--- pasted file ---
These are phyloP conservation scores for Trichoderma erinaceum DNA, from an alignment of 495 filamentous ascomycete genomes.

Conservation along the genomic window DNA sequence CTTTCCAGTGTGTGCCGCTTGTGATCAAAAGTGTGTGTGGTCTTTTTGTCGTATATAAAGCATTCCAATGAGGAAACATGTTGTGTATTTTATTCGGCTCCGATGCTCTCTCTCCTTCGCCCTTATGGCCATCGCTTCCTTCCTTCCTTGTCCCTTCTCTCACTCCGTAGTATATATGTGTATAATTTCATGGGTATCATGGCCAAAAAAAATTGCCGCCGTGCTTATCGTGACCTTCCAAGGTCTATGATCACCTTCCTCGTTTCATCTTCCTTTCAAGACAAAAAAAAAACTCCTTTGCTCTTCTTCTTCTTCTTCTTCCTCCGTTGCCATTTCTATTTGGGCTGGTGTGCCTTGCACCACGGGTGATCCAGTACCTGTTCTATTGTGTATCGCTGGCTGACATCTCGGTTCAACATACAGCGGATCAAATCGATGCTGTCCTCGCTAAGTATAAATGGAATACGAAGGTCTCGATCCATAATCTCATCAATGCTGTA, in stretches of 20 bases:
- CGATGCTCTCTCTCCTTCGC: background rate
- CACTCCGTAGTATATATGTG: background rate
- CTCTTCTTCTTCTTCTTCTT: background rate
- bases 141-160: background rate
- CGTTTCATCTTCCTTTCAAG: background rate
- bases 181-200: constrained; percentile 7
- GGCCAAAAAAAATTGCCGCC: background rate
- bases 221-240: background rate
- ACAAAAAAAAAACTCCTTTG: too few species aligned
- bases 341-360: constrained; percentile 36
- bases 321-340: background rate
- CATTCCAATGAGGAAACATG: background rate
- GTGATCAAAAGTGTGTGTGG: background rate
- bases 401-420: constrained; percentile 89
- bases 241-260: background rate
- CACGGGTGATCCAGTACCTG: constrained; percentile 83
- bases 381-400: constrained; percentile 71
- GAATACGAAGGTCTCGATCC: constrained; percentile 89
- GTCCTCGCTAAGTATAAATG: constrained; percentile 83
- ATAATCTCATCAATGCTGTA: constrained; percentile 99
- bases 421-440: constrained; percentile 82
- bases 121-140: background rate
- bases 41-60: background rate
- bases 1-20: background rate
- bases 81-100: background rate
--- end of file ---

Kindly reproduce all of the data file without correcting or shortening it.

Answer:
These are phyloP conservation scores for Trichoderma erinaceum DNA, from an alignment of 495 filamentous ascomycete genomes.

Conservation along the genomic window DNA sequence CTTTCCAGTGTGTGCCGCTTGTGATCAAAAGTGTGTGTGGTCTTTTTGTCGTATATAAAGCATTCCAATGAGGAAACATGTTGTGTATTTTATTCGGCTCCGATGCTCTCTCTCCTTCGCCCTTATGGCCATCGCTTCCTTCCTTCCTTGTCCCTTCTCTCACTCCGTAGTATATATGTGTATAATTTCATGGGTATCATGGCCAAAAAAAATTGCCGCCGTGCTTATCGTGACCTTCCAAGGTCTATGATCACCTTCCTCGTTTCATCTTCCTTTCAAGACAAAAAAAAAACTCCTTTGCTCTTCTTCTTCTTCTTCTTCCTCCGTTGCCATTTCTATTTGGGCTGGTGTGCCTTGCACCACGGGTGATCCAGTACCTGTTCTATTGTGTATCGCTGGCTGACATCTCGGTTCAACATACAGCGGATCAAATCGATGCTGTCCTCGCTAAGTATAAATGGAATACGAAGGTCTCGATCCATAATCTCATCAATGCTGTA, in stretches of 20 bases:
- CGATGCTCTCTCTCCTTCGC: background rate
- CACTCCGTAGTATATATGTG: background rate
- CTCTTCTTCTTCTTCTTCTT: background rate
- bases 141-160: background rate
- CGTTTCATCTTCCTTTCAAG: background rate
- bases 181-200: constrained; percentile 7
- GGCCAAAAAAAATTGCCGCC: background rate
- bases 221-240: background rate
- ACAAAAAAAAAACTCCTTTG: too few species aligned
- bases 341-360: constrained; percentile 36
- bases 321-340: background rate
- CATTCCAATGAGGAAACATG: background rate
- GTGATCAAAAGTGTGTGTGG: background rate
- bases 401-420: constrained; percentile 89
- bases 241-260: background rate
- CACGGGTGATCCAGTACCTG: constrained; percentile 83
- bases 381-400: constrained; percentile 71
- GAATACGAAGGTCTCGATCC: constrained; percentile 89
- GTCCTCGCTAAGTATAAATG: constrained; percentile 83
- ATAATCTCATCAATGCTGTA: constrained; percentile 99
- bases 421-440: constrained; percentile 82
- bases 121-140: background rate
- bases 41-60: background rate
- bases 1-20: background rate
- bases 81-100: background rate